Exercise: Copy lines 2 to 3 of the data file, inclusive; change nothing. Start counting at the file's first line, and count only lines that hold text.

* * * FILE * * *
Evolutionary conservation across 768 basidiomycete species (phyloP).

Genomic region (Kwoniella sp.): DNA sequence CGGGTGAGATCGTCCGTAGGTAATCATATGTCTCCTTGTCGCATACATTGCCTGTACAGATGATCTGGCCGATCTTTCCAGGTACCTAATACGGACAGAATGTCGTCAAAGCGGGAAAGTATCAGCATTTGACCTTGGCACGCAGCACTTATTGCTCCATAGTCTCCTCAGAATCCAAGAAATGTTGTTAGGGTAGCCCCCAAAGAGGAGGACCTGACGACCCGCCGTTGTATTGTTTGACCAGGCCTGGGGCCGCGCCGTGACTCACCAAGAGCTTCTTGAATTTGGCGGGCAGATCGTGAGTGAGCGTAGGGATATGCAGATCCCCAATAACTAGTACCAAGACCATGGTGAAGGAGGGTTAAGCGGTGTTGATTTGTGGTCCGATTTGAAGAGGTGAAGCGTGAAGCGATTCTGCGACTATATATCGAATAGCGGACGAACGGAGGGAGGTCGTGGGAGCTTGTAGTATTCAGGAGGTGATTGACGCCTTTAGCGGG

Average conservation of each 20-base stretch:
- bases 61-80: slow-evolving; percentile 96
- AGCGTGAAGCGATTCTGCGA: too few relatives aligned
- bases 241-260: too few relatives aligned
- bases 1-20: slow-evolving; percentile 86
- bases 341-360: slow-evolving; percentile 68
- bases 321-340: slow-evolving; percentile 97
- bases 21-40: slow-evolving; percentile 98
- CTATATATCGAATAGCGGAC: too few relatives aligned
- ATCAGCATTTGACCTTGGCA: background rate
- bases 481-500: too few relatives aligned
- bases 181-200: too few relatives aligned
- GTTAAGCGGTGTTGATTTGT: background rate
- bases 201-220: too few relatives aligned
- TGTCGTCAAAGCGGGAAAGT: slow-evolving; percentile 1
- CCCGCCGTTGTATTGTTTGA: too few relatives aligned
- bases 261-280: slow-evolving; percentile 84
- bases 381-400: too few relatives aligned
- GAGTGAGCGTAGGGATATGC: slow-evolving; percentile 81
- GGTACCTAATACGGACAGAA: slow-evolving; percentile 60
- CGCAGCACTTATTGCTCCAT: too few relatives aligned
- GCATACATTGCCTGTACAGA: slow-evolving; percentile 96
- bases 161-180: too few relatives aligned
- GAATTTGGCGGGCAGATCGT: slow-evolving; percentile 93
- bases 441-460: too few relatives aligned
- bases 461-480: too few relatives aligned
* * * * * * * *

Genomic region (Kwoniella sp.): DNA sequence CGGGTGAGATCGTCCGTAGGTAATCATATGTCTCCTTGTCGCATACATTGCCTGTACAGATGATCTGGCCGATCTTTCCAGGTACCTAATACGGACAGAATGTCGTCAAAGCGGGAAAGTATCAGCATTTGACCTTGGCACGCAGCACTTATTGCTCCATAGTCTCCTCAGAATCCAAGAAATGTTGTTAGGGTAGCCCCCAAAGAGGAGGACCTGACGACCCGCCGTTGTATTGTTTGACCAGGCCTGGGGCCGCGCCGTGACTCACCAAGAGCTTCTTGAATTTGGCGGGCAGATCGTGAGTGAGCGTAGGGATATGCAGATCCCCAATAACTAGTACCAAGACCATGGTGAAGGAGGGTTAAGCGGTGTTGATTTGTGGTCCGATTTGAAGAGGTGAAGCGTGAAGCGATTCTGCGACTATATATCGAATAGCGGACGAACGGAGGGAGGTCGTGGGAGCTTGTAGTATTCAGGAGGTGATTGACGCCTTTAGCGGG

Average conservation of each 20-base stretch: